“Million Reasons”: One of the three songs she performed before the official release of “Joanne,” “Million Reasons” is Gaga’s quintessential somber love ballad that sneaks its way into every major release with “Brown Eyes,” “Speechless,” “You and I” and “Dope,” respectively. Like always, grab some tissues and make sure your mascara is waterproof. This is that classic song for any person who’s gone through heartbreak.

“And if you say something that you might even mean / It’s hard to even fathom which parts I should believe”

“Sinner’s Prayer”: Gaga surely listened to some Johnny Cash before she wrote this song, and it pays off. With the leathered-up, pensive mood of a cowboy sitting in a saloon, Gaga doesn’t disappoint with “Sinner’s Prayer.” Fans might wish the tempo was slower in this tune and feel the key change toward the end of the track is a bit forced.

“I can carry you, but not your ghosts / Wish I had the faith, but I don’t know”

“Come to Mama”: Wondering what John Lennon’s “Imagine” and Neon Trees’ “Everybody Talks” would sound like if stuffed into a blender together? Listen to “Come to Mama.” The song’s got a good message, but there’s not much about it that doesn’t sound like every other upbeat pop track with a choir in the background. Bonus points for the impressive vocals near the end of the song.

“So why do we gotta tell each other how to live? / The only prisons that exist are ones we put each other in”

“Hey Girl”: Featuring Florence Welch of Florence and the Machine, “Hey Girl” is a surprisingly seamless blend of two sharply different voices. Perhaps one of Gaga’s first forays into R&B, it veers far from what we’d normally expect from Mother Monster, and it’s a pleasant daydream of a surprise.

“And we dance down the bowery / Held hands like we were 17 again”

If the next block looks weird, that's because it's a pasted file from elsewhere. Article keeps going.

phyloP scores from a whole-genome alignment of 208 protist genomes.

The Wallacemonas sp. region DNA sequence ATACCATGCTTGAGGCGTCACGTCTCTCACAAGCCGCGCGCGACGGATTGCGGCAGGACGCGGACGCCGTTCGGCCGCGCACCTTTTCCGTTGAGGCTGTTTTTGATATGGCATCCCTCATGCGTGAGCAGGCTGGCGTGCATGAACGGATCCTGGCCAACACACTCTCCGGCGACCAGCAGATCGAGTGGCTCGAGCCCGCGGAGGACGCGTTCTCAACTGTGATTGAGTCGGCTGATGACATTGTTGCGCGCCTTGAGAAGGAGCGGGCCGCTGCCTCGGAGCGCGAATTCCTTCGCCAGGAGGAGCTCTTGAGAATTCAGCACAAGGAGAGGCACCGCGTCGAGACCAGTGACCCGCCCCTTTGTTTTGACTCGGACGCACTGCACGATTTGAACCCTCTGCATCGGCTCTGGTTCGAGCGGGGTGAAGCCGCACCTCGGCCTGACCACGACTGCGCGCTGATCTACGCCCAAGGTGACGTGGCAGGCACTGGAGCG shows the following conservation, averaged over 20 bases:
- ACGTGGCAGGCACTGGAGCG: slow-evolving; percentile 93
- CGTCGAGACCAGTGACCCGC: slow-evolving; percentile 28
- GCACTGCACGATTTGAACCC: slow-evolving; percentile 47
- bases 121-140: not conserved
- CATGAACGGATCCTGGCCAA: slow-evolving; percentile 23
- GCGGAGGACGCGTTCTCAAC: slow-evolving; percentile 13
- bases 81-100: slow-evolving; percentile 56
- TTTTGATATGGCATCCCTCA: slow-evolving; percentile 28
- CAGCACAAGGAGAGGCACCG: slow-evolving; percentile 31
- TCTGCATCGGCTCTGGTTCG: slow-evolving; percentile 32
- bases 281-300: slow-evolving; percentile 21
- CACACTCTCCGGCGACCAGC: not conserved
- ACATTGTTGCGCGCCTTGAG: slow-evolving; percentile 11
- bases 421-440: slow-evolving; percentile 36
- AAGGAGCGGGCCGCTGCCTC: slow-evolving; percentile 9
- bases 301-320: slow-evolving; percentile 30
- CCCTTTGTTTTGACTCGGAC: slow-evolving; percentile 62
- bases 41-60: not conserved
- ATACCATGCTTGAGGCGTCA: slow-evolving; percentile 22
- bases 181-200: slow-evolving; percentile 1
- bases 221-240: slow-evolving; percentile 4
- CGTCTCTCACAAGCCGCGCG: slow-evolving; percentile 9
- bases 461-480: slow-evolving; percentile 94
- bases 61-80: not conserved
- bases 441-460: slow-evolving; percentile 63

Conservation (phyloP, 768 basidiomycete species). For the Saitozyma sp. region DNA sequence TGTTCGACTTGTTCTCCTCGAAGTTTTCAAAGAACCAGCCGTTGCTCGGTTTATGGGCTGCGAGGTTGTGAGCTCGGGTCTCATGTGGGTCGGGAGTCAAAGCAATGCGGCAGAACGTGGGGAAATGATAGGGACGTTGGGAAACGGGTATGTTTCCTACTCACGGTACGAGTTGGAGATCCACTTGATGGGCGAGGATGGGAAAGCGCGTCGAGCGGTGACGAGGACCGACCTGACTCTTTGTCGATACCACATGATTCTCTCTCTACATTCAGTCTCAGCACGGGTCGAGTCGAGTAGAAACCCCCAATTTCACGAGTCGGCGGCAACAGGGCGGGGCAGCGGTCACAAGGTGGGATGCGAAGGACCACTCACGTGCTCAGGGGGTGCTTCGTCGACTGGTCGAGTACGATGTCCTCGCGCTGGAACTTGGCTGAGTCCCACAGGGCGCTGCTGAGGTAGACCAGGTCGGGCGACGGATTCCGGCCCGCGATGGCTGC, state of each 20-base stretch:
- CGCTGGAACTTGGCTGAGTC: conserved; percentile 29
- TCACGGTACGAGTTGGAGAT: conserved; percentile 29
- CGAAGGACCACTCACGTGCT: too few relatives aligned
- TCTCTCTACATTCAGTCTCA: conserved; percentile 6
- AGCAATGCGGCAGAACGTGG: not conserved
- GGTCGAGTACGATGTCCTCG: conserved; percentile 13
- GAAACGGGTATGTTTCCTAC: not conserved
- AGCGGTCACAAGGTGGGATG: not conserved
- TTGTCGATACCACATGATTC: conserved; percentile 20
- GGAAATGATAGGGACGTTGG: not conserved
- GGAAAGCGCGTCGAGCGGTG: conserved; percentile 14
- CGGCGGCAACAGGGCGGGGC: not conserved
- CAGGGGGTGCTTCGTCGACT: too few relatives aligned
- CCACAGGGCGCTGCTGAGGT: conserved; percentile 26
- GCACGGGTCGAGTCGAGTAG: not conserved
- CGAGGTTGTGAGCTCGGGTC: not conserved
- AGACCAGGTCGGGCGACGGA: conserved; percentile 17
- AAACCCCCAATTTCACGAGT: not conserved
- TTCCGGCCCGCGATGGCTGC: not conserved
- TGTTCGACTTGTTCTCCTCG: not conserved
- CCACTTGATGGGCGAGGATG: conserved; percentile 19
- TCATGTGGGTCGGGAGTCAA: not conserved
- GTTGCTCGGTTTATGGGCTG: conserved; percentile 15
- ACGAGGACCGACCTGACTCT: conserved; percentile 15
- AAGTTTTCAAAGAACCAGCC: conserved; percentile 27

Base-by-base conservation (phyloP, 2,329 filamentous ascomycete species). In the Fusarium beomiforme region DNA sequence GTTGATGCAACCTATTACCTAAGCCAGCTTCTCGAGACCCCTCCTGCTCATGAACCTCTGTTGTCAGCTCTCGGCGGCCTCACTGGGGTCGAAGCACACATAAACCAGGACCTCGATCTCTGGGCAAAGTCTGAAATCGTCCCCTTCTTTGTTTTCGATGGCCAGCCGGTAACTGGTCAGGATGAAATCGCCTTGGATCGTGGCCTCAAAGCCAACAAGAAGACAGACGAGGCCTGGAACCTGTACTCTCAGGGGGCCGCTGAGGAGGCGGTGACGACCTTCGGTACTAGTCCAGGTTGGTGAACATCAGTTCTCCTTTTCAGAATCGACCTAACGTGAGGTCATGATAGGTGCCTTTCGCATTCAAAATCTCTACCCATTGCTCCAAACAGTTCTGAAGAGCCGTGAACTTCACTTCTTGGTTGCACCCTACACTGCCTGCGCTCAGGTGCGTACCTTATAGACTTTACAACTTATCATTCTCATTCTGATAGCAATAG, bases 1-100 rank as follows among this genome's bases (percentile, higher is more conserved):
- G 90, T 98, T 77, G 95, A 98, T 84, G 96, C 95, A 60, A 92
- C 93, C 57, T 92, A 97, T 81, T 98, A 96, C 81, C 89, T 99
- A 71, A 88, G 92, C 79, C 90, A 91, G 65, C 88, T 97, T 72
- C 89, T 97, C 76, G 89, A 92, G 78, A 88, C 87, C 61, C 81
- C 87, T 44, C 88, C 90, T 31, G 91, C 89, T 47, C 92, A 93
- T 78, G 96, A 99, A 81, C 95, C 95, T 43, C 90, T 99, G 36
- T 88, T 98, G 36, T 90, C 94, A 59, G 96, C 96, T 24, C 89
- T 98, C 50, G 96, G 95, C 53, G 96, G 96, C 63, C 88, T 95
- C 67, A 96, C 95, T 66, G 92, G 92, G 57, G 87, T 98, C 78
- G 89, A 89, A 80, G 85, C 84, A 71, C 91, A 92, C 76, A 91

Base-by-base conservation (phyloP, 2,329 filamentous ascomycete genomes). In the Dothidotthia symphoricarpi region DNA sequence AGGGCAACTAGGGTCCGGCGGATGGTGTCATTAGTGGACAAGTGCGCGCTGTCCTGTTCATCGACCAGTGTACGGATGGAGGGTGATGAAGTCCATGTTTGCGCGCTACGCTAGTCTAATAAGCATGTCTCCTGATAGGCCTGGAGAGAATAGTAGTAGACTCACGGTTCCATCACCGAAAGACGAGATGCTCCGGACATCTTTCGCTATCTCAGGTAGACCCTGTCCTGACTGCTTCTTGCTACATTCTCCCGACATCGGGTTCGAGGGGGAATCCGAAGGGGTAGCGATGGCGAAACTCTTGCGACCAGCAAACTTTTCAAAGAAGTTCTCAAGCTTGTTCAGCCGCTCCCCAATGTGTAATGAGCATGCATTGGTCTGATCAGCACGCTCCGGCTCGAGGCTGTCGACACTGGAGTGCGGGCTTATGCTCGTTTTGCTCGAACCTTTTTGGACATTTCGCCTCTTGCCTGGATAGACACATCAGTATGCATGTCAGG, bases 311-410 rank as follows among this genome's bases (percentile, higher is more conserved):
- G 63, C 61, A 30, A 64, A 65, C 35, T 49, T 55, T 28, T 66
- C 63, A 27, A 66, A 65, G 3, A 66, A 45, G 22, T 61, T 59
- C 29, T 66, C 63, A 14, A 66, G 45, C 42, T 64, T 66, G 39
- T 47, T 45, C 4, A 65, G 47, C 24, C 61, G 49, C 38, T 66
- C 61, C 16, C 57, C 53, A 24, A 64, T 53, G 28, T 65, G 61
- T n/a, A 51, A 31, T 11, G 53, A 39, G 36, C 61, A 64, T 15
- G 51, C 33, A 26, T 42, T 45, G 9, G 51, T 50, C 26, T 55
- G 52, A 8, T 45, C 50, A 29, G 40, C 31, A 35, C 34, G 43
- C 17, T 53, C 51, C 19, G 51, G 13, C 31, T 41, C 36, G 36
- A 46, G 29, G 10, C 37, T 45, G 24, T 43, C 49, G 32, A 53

“Angel Down”: A beautiful ode to Trayvon Martin, “Angel Down” shows the activist side of Gaga seldom shown in her music. Fans will know she’s run her own charity foundation for years, but it’s one of the first times Gaga takes a stance on a political issue in her music. The dark, yet whimsical instrumentation is similar to Lana del Rey’s “Video Games,” but has its own voice and message.

“Angel down, angel down / But the people just stood around”

“Grigio Girls”: With “Grigio Girls,” Gaga’s girl-squad anthem gives listeners feel-good vibes a la Sara Bareilles’ “Brave.” Unfortunately, the song quickly becomes your standard song about young girls getting together and drinking to cope with modern life, the sonic equivalent of the movie “How to Be Single.”

“And then we’ll have our sixth / Spice girl in this bitch”

“Just Another Day”: “Just Another Day,” heavily influenced by The Beatles’ more poppy, upbeat tracks, sounds like a song you’d play during the credits after a romantic comedy. It’s designed to be simple and get stuck in your head, and that’s all it really does.

“We both know I could learn a thing or two / About behaving, but I love you”

“Joanne” is an unexpectedly emotional fifth studio album by Lady Gaga, and there are tracks that will appeal to both fans of Gaga’s poppy, upbeat work in “The Fame” and her darker, more pensive work in “Born This Way.” The first half of the album is stronger than the second, and the album definitely could have been strengthened by trimming a couple of tracks. However, the album doesn’t lack in flavor. “Joanne” is currently on sale in stores and online.

Essential Tracks: “Diamond Heart,” “John Wayne,” “Million Reasons”

Rating: 3.5/5